Deadhead MPs, An Occasional Series: The Fiona Onasanya Story


I have, in the recent and fairly recent past, blogged about various MPs in a House of Commons where, increasingly, to be mediocre is a standard few can reach. See Notes, below. I have now decided to blog from time to time about a few more deadhead MPs, starting with recently-convicted Fiona Onasanya.

Now let us be clear: people in the UK, especially in the mainstream media [msm] tend to bend over backwards to be fair to ethnic minorities and especially blacks. You see it on quiz shows and in TV interviews and elsewhere. You see it even more in that echo-chamber of the pathetic “me too” “socially-liberal” multikultis, Twitter.

Some of the deadhead MPs (indeed, most) are white; however, the black ones can rely on getting a fairly easy ride from the msm until they really push the boat out in terms of stupidity, aggression or general uselessness. See, for example, Diane Abbott, Dawn Butler, Kate Osamor and now Fiona Onasanya.

Fiona Onasanya

Fiona Onasanya, a black African (Nigerian origin) but born in Cambridgeshire, and now 35 years old, is usually described as having been “a commercial property solicitor” prior to having been selected as a Labour PPC (prospective Parliamentary candidate) then elected as MP. I suppose that most people merely accept that bland potted bio, but in fact it is only superficially true.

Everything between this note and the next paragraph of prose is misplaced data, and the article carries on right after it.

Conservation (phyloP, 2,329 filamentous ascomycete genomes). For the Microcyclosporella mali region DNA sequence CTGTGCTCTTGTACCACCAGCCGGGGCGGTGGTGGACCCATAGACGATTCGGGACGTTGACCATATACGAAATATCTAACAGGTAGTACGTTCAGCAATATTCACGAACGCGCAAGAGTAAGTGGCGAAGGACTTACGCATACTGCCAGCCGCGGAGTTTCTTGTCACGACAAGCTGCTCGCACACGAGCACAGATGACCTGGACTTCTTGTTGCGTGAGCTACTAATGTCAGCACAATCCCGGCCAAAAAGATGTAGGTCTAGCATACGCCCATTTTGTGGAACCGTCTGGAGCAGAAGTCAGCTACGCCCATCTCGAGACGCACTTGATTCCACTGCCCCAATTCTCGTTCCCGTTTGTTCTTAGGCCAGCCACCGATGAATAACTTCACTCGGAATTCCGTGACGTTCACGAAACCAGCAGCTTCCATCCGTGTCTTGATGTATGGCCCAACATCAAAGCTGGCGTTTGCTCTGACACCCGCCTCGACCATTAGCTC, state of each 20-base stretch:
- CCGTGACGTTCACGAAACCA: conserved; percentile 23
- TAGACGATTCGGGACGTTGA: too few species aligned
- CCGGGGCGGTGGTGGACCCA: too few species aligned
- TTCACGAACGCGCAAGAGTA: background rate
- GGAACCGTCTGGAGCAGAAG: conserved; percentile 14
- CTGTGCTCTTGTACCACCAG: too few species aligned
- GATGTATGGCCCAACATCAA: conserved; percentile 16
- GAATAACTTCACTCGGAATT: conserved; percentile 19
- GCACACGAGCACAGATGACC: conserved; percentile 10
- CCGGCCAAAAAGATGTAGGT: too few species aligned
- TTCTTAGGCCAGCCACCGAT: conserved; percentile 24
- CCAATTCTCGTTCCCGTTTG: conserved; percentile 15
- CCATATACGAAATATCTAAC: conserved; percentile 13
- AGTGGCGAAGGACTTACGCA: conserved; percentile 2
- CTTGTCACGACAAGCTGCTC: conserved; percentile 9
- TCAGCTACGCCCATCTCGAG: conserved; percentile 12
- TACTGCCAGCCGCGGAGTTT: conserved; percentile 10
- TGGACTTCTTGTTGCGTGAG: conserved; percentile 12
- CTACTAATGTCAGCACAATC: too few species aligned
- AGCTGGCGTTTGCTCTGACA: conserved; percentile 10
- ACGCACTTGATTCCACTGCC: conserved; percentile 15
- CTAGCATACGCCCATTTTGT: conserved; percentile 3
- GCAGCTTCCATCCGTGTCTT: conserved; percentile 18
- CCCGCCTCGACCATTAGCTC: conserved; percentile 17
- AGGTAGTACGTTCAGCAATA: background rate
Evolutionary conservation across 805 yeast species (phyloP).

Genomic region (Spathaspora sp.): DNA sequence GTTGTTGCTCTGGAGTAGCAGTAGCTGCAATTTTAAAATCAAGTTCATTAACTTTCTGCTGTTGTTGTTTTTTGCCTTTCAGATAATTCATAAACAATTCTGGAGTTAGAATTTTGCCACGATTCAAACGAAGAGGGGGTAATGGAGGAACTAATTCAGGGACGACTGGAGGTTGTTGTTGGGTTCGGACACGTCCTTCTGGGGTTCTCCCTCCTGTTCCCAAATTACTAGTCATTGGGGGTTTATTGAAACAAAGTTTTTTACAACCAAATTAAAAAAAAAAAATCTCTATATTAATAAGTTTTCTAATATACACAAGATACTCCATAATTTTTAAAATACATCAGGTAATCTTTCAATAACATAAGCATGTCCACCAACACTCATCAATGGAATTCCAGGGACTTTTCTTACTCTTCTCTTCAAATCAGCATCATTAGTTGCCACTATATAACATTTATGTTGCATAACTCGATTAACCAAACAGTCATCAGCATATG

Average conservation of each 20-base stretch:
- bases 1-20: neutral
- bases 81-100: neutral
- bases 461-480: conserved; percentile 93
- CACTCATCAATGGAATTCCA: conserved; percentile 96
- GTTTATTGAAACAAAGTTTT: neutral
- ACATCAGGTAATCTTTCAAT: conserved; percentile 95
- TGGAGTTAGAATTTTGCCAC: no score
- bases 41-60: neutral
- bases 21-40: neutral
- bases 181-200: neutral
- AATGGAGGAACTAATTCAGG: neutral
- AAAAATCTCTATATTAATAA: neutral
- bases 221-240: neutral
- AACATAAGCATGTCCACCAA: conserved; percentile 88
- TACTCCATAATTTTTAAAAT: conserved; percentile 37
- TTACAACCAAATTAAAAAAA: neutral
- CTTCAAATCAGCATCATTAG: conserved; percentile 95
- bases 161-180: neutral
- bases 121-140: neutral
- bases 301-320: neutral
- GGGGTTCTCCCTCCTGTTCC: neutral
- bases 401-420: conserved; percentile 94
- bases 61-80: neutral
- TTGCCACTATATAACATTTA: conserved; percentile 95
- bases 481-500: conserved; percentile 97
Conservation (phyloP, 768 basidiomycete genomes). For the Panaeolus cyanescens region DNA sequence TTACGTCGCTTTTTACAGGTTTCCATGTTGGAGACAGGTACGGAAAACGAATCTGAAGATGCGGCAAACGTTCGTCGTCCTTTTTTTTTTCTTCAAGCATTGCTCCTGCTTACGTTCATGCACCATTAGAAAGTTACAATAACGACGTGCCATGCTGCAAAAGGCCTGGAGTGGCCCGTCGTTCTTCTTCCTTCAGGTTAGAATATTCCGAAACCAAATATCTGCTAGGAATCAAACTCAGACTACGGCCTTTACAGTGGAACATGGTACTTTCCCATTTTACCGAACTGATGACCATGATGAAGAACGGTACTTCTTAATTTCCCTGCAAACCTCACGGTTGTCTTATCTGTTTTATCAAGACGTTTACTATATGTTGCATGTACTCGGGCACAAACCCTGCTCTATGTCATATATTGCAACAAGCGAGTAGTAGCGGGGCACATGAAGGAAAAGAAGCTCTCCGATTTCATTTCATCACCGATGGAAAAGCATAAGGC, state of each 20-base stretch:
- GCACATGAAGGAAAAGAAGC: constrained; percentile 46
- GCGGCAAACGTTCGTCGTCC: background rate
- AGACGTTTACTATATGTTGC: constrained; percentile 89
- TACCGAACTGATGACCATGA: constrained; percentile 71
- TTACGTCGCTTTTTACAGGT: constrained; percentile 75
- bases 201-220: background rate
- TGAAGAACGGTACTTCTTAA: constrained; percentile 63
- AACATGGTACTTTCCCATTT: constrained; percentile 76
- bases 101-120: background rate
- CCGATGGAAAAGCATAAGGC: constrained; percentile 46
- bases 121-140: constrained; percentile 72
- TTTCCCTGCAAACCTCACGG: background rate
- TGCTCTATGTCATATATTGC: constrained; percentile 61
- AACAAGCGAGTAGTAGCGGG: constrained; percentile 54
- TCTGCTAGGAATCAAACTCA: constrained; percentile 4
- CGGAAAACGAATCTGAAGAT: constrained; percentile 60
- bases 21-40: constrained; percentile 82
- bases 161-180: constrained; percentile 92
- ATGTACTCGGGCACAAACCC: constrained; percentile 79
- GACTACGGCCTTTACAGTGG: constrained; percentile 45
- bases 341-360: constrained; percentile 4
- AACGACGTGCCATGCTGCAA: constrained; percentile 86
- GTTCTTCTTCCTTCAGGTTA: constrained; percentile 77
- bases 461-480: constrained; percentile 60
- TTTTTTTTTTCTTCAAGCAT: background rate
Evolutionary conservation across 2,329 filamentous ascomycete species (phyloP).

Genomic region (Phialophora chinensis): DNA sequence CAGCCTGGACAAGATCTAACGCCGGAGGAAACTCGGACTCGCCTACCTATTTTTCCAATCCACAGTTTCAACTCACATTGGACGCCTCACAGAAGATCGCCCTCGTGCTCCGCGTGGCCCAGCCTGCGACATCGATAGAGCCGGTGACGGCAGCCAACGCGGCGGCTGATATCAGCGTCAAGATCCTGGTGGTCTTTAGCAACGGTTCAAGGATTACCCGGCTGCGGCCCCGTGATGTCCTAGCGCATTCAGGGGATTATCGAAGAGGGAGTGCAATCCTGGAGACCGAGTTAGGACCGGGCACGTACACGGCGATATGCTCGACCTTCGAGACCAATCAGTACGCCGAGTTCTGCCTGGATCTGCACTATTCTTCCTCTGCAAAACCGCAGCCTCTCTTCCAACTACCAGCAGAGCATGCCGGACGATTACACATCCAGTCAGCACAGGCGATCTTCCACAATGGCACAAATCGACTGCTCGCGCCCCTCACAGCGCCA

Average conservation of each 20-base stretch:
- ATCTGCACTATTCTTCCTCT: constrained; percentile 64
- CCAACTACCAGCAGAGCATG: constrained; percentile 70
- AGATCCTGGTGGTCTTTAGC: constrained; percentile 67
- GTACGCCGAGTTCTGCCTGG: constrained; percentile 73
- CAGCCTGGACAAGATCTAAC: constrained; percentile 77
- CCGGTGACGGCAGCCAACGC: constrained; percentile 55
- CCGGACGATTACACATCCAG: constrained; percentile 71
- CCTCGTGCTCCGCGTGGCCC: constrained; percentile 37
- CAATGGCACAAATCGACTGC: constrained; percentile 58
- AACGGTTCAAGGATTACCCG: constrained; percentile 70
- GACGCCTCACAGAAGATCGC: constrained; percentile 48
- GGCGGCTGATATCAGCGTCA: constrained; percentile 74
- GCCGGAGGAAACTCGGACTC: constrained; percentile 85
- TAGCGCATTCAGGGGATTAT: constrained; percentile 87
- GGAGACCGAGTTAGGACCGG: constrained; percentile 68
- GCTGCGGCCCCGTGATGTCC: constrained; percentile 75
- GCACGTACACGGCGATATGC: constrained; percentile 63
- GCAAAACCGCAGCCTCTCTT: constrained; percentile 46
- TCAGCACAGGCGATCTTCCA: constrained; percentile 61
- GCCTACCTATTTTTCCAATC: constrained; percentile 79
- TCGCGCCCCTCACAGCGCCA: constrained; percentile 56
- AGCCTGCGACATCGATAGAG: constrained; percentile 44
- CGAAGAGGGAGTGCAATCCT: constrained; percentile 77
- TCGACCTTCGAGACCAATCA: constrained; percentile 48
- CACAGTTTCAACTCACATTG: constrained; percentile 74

Fiona Onasanya was Admitted to the ranks of solicitors in November 2015, at the age of 32. Prior to that (but exactly when, I do not know) she attended the University of Hertfordshire on an LL.B course, and then the University of Law (former College of Law) in order to qualify as a solicitor.

So what did Fiona Onasanya do between the ages of 18 and 32? A first degree and then Solicitors’ course together add up to about 4 years. That leaves 10 years outstanding. Her constituency website is not at all illuminating. Her Wikipedia entry states that she was a County Councillor in Cambridgeshire from 2013. That of course pays an allowance these days, as well as expenses (such as fuel for a car). Fiona Onasanya was also Deputy Leader of the Labour Group on that council, which pays extra (exactly how much, I do not know, but there are councillors with “extra responsibilities” that make a modestly good living out of it). At any rate, there seem to be 8-10 “missing years”, for which there may or may not be a good explanation.

Fiona Onasanya’s (self-drafted?) Wikipedia entry states that “She worked as a solicitor at Eversheds, Howes Percival, Nockolds and DC Law, specialising in commercial property law”, but she can have been little more than an office gopher. She worked for 4 different law firms in only 18 months! Probably no good and did little more than make coffee and read up on “diversity” regulations etc…